Tobacco and Your Health
Smoking and Cancer
The 1982 Surgeon General's Report states that "Cigarette smoking is the major single cause of cancer mortality in the United States." This statement is as true today as it was in 1982. Because cigarette smoking and tobacco use is a behavior that the individual chooses to do, it's the most preventable cause of premature death in our society. Nearly one in five deaths in the US result from the use of tobacco.
According to the 2004 Surgeon General’s Report, The Health Consequences of Smoking - Smoking Among Adults in the United States – cancer is the second leading cause of death and was among the first diseases causally linked to smoking. Lung cancer is the leading cause of cancer death, and cigarette smoking causes most cases.
Compared to nonsmokers, men who smoke are about 23 times more likely to develop lung cancer and women who smoke are about 13 times more likely.
Smoking causes about 90 percent of lung cancer deaths in men and almost 80 percent in women.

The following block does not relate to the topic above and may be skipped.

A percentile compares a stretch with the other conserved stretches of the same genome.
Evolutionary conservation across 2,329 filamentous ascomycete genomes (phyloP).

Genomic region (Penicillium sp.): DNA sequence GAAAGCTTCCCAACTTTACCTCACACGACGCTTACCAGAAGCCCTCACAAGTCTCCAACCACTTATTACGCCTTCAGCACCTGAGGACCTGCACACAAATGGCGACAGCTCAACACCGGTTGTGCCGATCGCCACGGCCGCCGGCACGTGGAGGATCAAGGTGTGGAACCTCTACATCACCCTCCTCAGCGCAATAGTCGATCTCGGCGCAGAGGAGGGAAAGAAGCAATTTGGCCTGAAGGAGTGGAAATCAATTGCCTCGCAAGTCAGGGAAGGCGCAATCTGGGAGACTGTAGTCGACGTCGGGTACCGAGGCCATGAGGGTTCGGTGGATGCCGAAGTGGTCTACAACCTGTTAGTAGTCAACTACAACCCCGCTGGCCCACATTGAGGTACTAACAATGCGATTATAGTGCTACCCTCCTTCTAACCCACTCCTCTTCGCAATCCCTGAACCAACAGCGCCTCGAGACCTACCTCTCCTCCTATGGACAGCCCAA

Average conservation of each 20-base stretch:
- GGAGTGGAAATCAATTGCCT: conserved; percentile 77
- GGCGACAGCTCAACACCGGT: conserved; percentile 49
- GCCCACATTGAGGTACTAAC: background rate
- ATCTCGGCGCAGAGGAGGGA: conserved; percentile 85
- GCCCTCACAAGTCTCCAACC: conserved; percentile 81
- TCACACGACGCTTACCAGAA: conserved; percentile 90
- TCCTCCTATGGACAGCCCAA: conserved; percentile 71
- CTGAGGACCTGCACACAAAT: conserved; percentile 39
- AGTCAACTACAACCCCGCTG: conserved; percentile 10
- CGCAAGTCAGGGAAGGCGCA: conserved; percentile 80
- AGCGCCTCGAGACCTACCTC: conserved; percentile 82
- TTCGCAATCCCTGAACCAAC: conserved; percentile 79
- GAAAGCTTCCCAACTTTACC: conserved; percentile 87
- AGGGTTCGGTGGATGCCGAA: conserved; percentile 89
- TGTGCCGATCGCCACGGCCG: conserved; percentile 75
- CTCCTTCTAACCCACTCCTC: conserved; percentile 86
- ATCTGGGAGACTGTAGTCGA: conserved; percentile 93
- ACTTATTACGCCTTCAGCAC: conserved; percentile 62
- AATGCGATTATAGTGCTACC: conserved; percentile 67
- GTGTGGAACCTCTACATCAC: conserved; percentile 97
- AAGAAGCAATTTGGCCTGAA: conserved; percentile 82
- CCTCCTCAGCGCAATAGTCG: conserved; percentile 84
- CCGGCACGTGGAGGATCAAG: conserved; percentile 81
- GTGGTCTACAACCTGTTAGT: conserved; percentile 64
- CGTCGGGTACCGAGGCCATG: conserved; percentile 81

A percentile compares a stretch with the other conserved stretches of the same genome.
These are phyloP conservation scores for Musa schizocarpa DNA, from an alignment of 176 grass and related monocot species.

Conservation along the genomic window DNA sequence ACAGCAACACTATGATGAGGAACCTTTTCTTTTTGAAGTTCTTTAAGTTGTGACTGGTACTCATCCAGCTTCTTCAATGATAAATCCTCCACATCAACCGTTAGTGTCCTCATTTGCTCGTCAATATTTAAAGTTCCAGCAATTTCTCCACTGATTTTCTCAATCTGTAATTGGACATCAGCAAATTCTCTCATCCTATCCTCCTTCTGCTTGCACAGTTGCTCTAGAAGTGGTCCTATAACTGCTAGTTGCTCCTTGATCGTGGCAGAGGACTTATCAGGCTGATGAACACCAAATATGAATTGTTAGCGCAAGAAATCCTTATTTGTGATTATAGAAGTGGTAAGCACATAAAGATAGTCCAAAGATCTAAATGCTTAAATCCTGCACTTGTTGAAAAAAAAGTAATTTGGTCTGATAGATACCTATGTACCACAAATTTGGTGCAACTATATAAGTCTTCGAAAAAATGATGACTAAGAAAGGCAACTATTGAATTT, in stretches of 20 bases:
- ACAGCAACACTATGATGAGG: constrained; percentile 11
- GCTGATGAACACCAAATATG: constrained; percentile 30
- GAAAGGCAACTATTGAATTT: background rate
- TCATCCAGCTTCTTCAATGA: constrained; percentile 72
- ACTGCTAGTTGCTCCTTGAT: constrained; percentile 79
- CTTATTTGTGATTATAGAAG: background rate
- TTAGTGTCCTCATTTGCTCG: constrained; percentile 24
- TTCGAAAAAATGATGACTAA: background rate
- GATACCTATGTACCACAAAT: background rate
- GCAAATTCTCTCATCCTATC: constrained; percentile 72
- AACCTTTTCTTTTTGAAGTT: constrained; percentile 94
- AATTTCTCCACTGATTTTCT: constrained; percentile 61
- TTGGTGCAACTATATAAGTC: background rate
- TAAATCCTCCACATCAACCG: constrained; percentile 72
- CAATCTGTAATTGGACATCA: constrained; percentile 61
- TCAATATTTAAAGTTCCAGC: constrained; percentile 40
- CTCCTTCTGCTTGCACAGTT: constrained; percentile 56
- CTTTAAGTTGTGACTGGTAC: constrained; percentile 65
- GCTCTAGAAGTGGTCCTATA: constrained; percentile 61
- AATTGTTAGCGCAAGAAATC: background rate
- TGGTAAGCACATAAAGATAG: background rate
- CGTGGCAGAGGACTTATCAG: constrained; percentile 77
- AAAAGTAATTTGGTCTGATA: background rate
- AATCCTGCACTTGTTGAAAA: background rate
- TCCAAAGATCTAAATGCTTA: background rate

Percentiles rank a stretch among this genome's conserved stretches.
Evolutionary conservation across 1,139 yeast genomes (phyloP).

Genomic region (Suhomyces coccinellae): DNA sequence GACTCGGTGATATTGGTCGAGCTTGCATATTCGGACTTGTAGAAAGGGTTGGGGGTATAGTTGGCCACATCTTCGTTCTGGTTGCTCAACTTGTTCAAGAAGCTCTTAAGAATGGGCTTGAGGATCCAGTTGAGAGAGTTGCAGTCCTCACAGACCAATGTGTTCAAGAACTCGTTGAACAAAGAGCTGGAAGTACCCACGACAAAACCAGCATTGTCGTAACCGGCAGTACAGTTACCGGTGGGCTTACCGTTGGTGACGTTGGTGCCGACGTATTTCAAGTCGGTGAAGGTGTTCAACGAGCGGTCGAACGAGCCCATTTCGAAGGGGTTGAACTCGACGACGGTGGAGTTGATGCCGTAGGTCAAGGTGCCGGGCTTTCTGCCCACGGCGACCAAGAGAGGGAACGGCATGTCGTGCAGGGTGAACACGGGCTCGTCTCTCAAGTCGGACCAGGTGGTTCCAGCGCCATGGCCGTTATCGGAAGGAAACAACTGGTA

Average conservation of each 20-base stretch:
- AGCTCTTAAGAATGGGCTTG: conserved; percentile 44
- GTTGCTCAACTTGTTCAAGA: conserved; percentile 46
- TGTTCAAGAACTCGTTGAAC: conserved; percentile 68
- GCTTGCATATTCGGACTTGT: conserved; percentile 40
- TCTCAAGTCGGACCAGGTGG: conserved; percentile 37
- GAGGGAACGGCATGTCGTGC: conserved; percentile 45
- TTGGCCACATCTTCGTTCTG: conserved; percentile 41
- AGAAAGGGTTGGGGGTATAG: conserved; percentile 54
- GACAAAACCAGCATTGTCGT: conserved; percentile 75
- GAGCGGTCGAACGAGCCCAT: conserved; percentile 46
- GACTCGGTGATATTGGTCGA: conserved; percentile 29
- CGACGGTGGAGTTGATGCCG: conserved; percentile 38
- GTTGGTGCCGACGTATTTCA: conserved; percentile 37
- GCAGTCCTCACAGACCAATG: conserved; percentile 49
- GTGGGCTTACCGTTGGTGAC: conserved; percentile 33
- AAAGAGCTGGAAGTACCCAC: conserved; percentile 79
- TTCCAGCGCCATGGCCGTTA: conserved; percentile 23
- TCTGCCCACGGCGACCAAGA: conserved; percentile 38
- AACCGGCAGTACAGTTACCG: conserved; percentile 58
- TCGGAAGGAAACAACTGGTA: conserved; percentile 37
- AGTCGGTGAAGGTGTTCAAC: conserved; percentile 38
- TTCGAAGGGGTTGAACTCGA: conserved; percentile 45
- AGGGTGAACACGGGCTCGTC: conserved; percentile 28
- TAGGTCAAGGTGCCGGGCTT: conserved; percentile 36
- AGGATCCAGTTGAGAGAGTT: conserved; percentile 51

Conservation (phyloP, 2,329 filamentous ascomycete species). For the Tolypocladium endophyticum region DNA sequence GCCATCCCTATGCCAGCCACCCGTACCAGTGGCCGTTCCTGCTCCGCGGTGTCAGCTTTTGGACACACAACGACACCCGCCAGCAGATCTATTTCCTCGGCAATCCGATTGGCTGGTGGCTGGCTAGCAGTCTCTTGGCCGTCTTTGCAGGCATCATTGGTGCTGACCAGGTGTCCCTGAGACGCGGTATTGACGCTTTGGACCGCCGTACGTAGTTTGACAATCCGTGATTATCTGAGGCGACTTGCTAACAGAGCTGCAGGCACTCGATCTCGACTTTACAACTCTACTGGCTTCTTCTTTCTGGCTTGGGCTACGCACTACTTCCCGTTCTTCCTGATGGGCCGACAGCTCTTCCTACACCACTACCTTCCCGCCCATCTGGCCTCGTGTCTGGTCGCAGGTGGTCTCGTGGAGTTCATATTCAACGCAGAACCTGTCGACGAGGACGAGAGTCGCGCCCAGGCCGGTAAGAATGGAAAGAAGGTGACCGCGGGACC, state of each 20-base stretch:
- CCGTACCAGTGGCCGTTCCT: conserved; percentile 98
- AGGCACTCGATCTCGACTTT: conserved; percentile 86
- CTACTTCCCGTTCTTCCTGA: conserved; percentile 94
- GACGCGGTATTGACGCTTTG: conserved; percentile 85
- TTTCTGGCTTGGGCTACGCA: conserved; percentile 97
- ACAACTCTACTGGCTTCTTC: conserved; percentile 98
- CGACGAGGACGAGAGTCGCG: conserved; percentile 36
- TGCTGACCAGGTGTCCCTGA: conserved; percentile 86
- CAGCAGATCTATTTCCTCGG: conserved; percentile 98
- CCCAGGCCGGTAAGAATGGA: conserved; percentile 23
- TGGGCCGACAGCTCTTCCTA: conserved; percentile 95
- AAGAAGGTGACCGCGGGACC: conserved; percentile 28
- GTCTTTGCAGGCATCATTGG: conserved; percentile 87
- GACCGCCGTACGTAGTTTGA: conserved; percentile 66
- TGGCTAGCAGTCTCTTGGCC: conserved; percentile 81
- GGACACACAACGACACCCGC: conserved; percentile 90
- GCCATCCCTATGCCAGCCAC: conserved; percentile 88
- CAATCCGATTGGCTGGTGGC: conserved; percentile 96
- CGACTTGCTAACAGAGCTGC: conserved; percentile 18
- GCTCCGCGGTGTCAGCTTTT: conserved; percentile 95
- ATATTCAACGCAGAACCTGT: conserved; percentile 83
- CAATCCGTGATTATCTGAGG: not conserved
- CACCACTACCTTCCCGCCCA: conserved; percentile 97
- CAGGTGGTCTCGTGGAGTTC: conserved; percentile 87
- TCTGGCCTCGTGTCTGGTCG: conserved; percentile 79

In 2003, an estimated 171,900 new cases of lung cancer occurred and approximately 157,200 people died from lung cancer.
Cigarette smoking increases the risk for many types of cancer, including cancers of the lip, oral cavity, pharynx, esophagus, pancreas, larynx (voice box), lung, uterine cervix, urinary bladder and kidney.
Learn more by visiting the American Cancer Society's informative site on Tobacco and Cancer.
Smoking during Pregnancy
Cigarette smoking during pregnancy can cause serious health problems to an unborn child. Smoking during pregnancy has been linked to premature labor, breathing problems and fatal illness among infants.
Learn the facts from the March of Dimes.